Blue Horizon Cruises:
This simulation case is provided for educational use by the owner of the copyright, Dr. Je
y Glover. All rights of the author are protected by international copyright laws.
Blue Horizon Cruises:
A Case of Leadership
And Stakeholder Differences
Do we ignore the product that caused us to be successful or retain a sense of place in local villages and the natural environment?
Developed by Dr. Je
Special thanks to Dr. Fons Trompenaars and Dr. Geerte Hofstede for their assistance in developing this simulation.
Blue Horizon Cruises: Participant’s Guidelines
Blue Horizon Cruises operates a successful eco-tourism business in a Pacific Island nation. They built a rapidly growing business by marketing to Japanese, German, American, and Australian visitors who want to experience the “real South Pacific.” Their operation is located in Kona, an emerging nation that has made a strong effort to use tourism as a major component of their economic development efforts.
The cruise trips offered by Blue Horizon visit an idyllic group of islands where travel
ochures describing the physical environment conjure up visions of a pristine tropical paradise. The inhabitants of the area still live and work in a traditional manner, reminiscent of earlier times. Because of the physical setting and traditional village life, visitors have been extremely satisfied with the product and cruise experiences of Blue Horizon Cruises.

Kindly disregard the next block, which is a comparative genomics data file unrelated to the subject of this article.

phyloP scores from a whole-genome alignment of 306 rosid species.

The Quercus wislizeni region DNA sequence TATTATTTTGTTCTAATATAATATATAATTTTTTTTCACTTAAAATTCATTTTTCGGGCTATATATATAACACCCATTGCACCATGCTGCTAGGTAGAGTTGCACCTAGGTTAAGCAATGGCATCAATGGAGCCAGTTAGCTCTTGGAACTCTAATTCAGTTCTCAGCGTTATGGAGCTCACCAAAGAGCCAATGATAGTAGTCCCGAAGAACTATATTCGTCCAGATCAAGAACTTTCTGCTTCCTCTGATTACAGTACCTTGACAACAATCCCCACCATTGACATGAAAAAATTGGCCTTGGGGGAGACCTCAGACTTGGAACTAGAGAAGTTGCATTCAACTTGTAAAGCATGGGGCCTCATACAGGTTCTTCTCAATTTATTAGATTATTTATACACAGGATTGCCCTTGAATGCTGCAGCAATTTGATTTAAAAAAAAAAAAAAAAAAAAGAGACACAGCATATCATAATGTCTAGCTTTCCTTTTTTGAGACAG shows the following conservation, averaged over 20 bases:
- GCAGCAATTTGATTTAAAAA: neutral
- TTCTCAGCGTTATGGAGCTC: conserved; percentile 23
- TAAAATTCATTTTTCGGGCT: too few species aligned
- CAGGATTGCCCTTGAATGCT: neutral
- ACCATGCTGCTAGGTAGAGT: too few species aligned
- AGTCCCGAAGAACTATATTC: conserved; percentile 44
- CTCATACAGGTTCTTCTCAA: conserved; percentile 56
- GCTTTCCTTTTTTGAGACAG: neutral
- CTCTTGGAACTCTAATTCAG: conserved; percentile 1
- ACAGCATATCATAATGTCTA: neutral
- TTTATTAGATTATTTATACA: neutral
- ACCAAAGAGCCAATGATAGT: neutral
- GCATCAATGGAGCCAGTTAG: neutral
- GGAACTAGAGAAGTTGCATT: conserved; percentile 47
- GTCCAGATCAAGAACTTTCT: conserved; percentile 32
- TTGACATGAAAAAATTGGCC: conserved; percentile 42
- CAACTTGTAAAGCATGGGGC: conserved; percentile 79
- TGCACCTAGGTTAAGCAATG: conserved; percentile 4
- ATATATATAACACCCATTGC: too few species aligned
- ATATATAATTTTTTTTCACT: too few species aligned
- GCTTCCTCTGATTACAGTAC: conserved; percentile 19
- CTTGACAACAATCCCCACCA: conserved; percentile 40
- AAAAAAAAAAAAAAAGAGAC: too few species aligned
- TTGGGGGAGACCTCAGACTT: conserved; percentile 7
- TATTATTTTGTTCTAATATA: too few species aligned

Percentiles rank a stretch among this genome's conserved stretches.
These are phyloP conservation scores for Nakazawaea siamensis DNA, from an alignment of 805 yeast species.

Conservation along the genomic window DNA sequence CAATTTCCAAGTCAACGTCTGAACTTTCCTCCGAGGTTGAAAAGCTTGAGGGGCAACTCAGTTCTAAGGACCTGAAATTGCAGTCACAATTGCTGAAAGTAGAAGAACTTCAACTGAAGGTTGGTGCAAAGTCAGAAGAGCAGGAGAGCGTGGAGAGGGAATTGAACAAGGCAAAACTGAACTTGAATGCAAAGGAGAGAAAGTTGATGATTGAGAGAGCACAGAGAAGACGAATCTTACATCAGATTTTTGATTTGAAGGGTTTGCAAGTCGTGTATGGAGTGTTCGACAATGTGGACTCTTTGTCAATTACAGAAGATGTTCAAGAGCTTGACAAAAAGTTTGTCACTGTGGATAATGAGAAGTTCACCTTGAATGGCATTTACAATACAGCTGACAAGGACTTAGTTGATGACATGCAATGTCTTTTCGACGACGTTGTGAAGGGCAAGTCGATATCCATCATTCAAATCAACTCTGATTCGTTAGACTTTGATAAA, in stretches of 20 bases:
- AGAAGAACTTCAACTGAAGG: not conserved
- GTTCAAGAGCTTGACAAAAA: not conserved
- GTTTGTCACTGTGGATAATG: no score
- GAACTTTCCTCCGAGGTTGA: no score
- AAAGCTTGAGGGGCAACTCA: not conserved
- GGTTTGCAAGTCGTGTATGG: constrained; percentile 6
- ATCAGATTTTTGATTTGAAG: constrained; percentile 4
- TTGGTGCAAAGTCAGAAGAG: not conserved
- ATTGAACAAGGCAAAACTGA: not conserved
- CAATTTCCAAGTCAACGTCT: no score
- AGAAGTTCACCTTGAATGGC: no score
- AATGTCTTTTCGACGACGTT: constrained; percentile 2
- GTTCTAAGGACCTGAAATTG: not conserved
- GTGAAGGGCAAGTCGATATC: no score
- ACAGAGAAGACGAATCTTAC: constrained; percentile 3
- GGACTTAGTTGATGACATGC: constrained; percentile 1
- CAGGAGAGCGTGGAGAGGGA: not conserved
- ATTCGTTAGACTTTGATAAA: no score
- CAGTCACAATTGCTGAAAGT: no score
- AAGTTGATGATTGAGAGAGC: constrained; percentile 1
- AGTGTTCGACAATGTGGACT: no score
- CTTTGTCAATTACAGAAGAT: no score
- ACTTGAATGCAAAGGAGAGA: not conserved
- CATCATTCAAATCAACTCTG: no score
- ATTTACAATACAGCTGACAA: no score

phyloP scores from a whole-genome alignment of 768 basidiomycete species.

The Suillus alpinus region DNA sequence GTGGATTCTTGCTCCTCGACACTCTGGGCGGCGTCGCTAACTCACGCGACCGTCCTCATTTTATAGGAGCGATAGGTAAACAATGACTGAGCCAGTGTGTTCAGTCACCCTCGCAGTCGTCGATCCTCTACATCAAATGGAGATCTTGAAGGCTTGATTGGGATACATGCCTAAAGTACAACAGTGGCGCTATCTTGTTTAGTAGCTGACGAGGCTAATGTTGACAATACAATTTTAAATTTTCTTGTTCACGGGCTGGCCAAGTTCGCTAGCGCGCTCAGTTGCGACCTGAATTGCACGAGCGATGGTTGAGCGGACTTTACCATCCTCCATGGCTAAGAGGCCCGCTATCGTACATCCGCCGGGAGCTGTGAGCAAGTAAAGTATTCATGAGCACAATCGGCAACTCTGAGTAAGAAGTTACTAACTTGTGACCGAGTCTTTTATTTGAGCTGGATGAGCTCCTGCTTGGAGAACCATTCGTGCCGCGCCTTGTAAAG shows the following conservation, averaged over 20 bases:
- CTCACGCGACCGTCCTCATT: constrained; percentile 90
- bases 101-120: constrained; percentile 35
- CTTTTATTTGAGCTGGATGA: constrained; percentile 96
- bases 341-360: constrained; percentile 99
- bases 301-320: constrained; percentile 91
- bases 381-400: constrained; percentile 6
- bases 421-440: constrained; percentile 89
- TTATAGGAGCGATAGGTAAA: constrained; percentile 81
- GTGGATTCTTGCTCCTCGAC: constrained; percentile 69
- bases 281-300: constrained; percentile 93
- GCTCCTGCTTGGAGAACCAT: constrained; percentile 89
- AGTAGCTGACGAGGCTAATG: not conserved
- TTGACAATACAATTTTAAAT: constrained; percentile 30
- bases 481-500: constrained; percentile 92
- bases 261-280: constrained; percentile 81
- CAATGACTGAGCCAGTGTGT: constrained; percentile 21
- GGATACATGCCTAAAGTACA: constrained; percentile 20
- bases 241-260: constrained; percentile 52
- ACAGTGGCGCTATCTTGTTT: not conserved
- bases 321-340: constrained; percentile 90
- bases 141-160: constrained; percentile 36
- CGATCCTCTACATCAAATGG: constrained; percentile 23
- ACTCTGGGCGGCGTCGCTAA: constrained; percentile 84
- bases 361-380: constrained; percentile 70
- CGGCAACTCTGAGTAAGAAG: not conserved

Blue Horizon has experienced remarkable growth and profitability in its 10-year history. Except for the first year of operation, the company had operated in the black. In 1993, the fleet had been expanded from 3 ships to 10 in an effort to keep up with the demand for the cruises. The company was sold to a New Zealand businessperson in 1994. The new owner expects the company to continue its high financial return in the future.
Four Problems of Growth:
Although Blue Horizon Cruises has experienced considerable growth in recent years, four problems have begun to emerge. These four problems have the potential to affect the company’s future growth and sustainability.
The first problem involves the controversy over an environmental group’s study that evaluated the impact of tourism on the reefs in the area. Blue Horizon’s cruise ships have been dropping their anchors in the vicinity of the reef that su
ounds the lagoon where the passengers are taken ashore to visit the villages. The results of the study argue that, unless Blue Horizon took steps to minimize their impact on the reef, considerable damage could occur in the next five years. This is apparently due to the fact that Blue Horizon had increased the number of cruises each week from 3 in 1985 to 30 in XXXXXXXXXXMarket projections indicated that the demand could support as many as 40 cruises per week.